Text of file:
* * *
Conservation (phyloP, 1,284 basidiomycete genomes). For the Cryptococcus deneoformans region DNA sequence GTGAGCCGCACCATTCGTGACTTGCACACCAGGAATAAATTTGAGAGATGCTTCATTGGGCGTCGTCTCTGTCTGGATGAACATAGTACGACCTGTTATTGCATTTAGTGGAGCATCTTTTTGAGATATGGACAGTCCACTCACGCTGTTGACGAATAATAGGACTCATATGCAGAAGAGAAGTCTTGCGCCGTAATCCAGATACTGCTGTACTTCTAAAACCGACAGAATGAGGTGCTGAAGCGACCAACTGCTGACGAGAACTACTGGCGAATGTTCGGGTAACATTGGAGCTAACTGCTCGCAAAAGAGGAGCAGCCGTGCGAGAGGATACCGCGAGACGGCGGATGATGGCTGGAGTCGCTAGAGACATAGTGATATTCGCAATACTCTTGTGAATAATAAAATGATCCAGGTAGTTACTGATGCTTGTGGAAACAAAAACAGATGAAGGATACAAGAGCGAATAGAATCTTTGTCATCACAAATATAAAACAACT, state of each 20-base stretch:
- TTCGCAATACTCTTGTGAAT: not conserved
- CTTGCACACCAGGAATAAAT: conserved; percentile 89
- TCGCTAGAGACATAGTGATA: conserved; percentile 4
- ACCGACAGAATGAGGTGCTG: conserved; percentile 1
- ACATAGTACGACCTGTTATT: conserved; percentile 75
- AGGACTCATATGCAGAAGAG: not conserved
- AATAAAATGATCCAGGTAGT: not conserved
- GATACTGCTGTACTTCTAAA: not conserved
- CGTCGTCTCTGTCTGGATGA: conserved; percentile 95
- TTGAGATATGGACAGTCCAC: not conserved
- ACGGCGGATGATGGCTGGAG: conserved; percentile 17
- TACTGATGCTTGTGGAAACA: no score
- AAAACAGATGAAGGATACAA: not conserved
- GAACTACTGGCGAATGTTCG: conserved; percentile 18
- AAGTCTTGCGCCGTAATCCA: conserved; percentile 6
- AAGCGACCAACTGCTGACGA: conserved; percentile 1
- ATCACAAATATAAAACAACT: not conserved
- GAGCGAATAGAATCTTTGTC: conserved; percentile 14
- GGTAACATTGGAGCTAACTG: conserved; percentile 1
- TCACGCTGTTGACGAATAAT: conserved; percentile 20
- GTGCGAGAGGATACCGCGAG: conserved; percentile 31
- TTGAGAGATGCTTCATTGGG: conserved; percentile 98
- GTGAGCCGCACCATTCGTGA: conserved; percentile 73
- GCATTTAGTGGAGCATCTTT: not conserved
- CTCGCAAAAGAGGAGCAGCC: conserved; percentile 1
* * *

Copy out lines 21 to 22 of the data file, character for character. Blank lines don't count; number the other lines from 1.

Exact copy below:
- TCACGCTGTTGACGAATAAT: conserved; percentile 20
- GTGCGAGAGGATACCGCGAG: conserved; percentile 31